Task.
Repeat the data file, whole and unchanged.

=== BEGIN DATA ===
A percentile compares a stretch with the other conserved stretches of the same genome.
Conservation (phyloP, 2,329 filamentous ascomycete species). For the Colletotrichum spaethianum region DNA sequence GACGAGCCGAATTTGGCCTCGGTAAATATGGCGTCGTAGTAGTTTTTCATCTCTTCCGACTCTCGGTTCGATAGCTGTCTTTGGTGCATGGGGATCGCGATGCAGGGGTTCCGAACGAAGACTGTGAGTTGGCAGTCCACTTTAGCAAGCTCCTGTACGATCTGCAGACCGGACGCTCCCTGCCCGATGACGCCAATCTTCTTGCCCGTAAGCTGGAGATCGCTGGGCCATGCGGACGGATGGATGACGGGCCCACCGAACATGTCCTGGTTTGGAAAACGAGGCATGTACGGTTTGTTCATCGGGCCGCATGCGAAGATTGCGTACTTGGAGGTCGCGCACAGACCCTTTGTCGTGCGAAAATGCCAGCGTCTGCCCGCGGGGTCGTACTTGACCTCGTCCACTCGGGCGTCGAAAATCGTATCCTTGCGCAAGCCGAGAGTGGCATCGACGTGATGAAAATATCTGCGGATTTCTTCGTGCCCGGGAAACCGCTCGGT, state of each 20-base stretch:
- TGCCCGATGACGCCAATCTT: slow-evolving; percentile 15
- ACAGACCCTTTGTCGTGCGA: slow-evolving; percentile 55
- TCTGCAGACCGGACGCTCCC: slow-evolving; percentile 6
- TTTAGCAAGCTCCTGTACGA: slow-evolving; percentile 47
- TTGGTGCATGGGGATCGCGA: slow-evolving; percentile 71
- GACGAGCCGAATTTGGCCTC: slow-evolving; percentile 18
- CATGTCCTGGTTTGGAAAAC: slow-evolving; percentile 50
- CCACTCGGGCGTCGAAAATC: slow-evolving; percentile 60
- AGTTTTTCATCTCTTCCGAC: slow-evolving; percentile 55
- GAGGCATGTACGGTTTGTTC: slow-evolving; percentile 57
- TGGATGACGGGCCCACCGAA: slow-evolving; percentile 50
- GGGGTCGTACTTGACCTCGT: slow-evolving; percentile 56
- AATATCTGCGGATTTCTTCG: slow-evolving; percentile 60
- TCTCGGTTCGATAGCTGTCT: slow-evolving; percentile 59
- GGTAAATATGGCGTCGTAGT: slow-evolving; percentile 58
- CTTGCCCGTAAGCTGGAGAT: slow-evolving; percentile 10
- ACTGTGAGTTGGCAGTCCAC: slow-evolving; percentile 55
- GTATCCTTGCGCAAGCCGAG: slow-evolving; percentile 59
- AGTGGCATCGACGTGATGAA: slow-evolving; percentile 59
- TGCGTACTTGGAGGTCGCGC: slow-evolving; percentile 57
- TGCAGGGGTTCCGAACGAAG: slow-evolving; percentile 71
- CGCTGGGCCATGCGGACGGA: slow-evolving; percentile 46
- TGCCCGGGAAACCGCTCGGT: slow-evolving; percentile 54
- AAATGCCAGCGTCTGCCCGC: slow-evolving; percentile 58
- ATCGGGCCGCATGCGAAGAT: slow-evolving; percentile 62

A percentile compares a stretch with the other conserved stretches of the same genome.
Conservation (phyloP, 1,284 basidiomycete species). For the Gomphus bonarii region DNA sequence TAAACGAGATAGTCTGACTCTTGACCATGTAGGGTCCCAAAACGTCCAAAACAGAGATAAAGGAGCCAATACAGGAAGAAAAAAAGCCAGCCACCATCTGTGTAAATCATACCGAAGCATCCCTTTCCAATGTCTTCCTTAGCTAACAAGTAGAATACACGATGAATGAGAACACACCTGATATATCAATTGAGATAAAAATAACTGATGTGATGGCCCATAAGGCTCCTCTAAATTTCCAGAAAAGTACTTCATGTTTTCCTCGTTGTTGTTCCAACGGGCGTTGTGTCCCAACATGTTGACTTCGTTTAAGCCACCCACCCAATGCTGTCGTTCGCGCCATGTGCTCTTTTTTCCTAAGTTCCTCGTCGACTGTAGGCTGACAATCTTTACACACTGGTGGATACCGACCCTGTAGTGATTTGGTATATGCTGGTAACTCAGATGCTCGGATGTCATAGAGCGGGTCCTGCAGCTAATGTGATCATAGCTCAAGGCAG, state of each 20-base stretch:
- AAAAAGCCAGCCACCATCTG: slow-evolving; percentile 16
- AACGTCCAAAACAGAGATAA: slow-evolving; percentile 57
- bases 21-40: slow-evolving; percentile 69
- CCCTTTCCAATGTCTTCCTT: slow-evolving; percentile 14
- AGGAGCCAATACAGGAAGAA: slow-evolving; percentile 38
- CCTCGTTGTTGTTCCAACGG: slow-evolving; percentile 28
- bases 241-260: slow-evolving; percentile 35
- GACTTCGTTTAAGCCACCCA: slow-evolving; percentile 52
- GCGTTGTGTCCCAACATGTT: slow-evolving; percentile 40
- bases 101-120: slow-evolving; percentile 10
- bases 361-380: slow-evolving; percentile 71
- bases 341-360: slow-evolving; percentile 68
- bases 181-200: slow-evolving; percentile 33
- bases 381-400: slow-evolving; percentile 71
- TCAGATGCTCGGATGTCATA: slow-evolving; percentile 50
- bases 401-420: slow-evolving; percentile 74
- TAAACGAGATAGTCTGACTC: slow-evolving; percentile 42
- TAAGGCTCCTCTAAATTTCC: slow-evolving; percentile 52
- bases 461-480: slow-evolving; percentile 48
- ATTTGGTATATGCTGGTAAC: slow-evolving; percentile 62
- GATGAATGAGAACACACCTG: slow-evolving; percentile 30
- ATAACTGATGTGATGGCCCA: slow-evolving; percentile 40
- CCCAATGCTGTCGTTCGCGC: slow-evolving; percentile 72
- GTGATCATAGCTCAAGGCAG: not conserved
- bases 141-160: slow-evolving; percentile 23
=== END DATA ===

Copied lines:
A percentile compares a stretch with the other conserved stretches of the same genome.
Conservation (phyloP, 2,329 filamentous ascomycete species). For the Colletotrichum spaethianum region DNA sequence GACGAGCCGAATTTGGCCTCGGTAAATATGGCGTCGTAGTAGTTTTTCATCTCTTCCGACTCTCGGTTCGATAGCTGTCTTTGGTGCATGGGGATCGCGATGCAGGGGTTCCGAACGAAGACTGTGAGTTGGCAGTCCACTTTAGCAAGCTCCTGTACGATCTGCAGACCGGACGCTCCCTGCCCGATGACGCCAATCTTCTTGCCCGTAAGCTGGAGATCGCTGGGCCATGCGGACGGATGGATGACGGGCCCACCGAACATGTCCTGGTTTGGAAAACGAGGCATGTACGGTTTGTTCATCGGGCCGCATGCGAAGATTGCGTACTTGGAGGTCGCGCACAGACCCTTTGTCGTGCGAAAATGCCAGCGTCTGCCCGCGGGGTCGTACTTGACCTCGTCCACTCGGGCGTCGAAAATCGTATCCTTGCGCAAGCCGAGAGTGGCATCGACGTGATGAAAATATCTGCGGATTTCTTCGTGCCCGGGAAACCGCTCGGT, state of each 20-base stretch:
- TGCCCGATGACGCCAATCTT: slow-evolving; percentile 15
- ACAGACCCTTTGTCGTGCGA: slow-evolving; percentile 55
- TCTGCAGACCGGACGCTCCC: slow-evolving; percentile 6
- TTTAGCAAGCTCCTGTACGA: slow-evolving; percentile 47
- TTGGTGCATGGGGATCGCGA: slow-evolving; percentile 71
- GACGAGCCGAATTTGGCCTC: slow-evolving; percentile 18
- CATGTCCTGGTTTGGAAAAC: slow-evolving; percentile 50
- CCACTCGGGCGTCGAAAATC: slow-evolving; percentile 60
- AGTTTTTCATCTCTTCCGAC: slow-evolving; percentile 55
- GAGGCATGTACGGTTTGTTC: slow-evolving; percentile 57
- TGGATGACGGGCCCACCGAA: slow-evolving; percentile 50
- GGGGTCGTACTTGACCTCGT: slow-evolving; percentile 56
- AATATCTGCGGATTTCTTCG: slow-evolving; percentile 60
- TCTCGGTTCGATAGCTGTCT: slow-evolving; percentile 59
- GGTAAATATGGCGTCGTAGT: slow-evolving; percentile 58
- CTTGCCCGTAAGCTGGAGAT: slow-evolving; percentile 10
- ACTGTGAGTTGGCAGTCCAC: slow-evolving; percentile 55
- GTATCCTTGCGCAAGCCGAG: slow-evolving; percentile 59
- AGTGGCATCGACGTGATGAA: slow-evolving; percentile 59
- TGCGTACTTGGAGGTCGCGC: slow-evolving; percentile 57
- TGCAGGGGTTCCGAACGAAG: slow-evolving; percentile 71
- CGCTGGGCCATGCGGACGGA: slow-evolving; percentile 46
- TGCCCGGGAAACCGCTCGGT: slow-evolving; percentile 54
- AAATGCCAGCGTCTGCCCGC: slow-evolving; percentile 58
- ATCGGGCCGCATGCGAAGAT: slow-evolving; percentile 62

A percentile compares a stretch with the other conserved stretches of the same genome.
Conservation (phyloP, 1,284 basidiomycete species). For the Gomphus bonarii region DNA sequence TAAACGAGATAGTCTGACTCTTGACCATGTAGGGTCCCAAAACGTCCAAAACAGAGATAAAGGAGCCAATACAGGAAGAAAAAAAGCCAGCCACCATCTGTGTAAATCATACCGAAGCATCCCTTTCCAATGTCTTCCTTAGCTAACAAGTAGAATACACGATGAATGAGAACACACCTGATATATCAATTGAGATAAAAATAACTGATGTGATGGCCCATAAGGCTCCTCTAAATTTCCAGAAAAGTACTTCATGTTTTCCTCGTTGTTGTTCCAACGGGCGTTGTGTCCCAACATGTTGACTTCGTTTAAGCCACCCACCCAATGCTGTCGTTCGCGCCATGTGCTCTTTTTTCCTAAGTTCCTCGTCGACTGTAGGCTGACAATCTTTACACACTGGTGGATACCGACCCTGTAGTGATTTGGTATATGCTGGTAACTCAGATGCTCGGATGTCATAGAGCGGGTCCTGCAGCTAATGTGATCATAGCTCAAGGCAG, state of each 20-base stretch:
- AAAAAGCCAGCCACCATCTG: slow-evolving; percentile 16
- AACGTCCAAAACAGAGATAA: slow-evolving; percentile 57
- bases 21-40: slow-evolving; percentile 69
- CCCTTTCCAATGTCTTCCTT: slow-evolving; percentile 14
- AGGAGCCAATACAGGAAGAA: slow-evolving; percentile 38
- CCTCGTTGTTGTTCCAACGG: slow-evolving; percentile 28
- bases 241-260: slow-evolving; percentile 35
- GACTTCGTTTAAGCCACCCA: slow-evolving; percentile 52
- GCGTTGTGTCCCAACATGTT: slow-evolving; percentile 40
- bases 101-120: slow-evolving; percentile 10
- bases 361-380: slow-evolving; percentile 71
- bases 341-360: slow-evolving; percentile 68
- bases 181-200: slow-evolving; percentile 33
- bases 381-400: slow-evolving; percentile 71
- TCAGATGCTCGGATGTCATA: slow-evolving; percentile 50
- bases 401-420: slow-evolving; percentile 74
- TAAACGAGATAGTCTGACTC: slow-evolving; percentile 42
- TAAGGCTCCTCTAAATTTCC: slow-evolving; percentile 52
- bases 461-480: slow-evolving; percentile 48
- ATTTGGTATATGCTGGTAAC: slow-evolving; percentile 62
- GATGAATGAGAACACACCTG: slow-evolving; percentile 30
- ATAACTGATGTGATGGCCCA: slow-evolving; percentile 40
- CCCAATGCTGTCGTTCGCGC: slow-evolving; percentile 72
- GTGATCATAGCTCAAGGCAG: not conserved
- bases 141-160: slow-evolving; percentile 23